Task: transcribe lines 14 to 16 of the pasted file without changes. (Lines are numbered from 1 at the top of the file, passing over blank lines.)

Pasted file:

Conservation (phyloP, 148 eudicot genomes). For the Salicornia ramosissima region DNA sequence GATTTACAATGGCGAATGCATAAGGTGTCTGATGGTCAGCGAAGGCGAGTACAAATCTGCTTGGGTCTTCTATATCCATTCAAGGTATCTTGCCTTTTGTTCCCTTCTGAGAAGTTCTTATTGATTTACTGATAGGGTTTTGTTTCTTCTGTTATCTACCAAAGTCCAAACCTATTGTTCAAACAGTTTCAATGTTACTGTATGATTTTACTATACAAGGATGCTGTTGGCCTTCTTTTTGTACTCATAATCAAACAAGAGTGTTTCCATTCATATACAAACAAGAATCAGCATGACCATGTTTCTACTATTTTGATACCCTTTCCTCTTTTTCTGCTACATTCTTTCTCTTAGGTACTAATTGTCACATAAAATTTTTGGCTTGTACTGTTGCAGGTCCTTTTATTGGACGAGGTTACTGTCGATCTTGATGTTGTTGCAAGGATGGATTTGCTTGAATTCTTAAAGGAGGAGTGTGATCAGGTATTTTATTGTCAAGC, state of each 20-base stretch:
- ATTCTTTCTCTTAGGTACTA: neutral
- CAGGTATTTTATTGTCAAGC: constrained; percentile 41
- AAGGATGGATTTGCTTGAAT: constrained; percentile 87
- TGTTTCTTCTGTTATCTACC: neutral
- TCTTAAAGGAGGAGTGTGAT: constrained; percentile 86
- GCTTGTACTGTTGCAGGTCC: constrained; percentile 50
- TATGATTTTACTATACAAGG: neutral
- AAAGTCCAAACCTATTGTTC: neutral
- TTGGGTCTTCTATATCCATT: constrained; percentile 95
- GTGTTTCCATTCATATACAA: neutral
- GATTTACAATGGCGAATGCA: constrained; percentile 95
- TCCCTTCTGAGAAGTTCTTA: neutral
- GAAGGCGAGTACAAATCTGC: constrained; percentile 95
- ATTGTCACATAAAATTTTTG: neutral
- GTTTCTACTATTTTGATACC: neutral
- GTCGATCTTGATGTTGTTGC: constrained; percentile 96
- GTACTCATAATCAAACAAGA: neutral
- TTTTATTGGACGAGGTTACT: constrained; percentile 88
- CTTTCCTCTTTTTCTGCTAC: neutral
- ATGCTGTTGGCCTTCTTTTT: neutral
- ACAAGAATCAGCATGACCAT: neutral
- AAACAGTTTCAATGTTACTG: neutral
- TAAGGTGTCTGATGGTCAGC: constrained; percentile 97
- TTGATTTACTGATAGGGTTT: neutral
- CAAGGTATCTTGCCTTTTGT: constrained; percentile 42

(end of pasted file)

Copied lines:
- GAAGGCGAGTACAAATCTGC: constrained; percentile 95
- ATTGTCACATAAAATTTTTG: neutral
- GTTTCTACTATTTTGATACC: neutral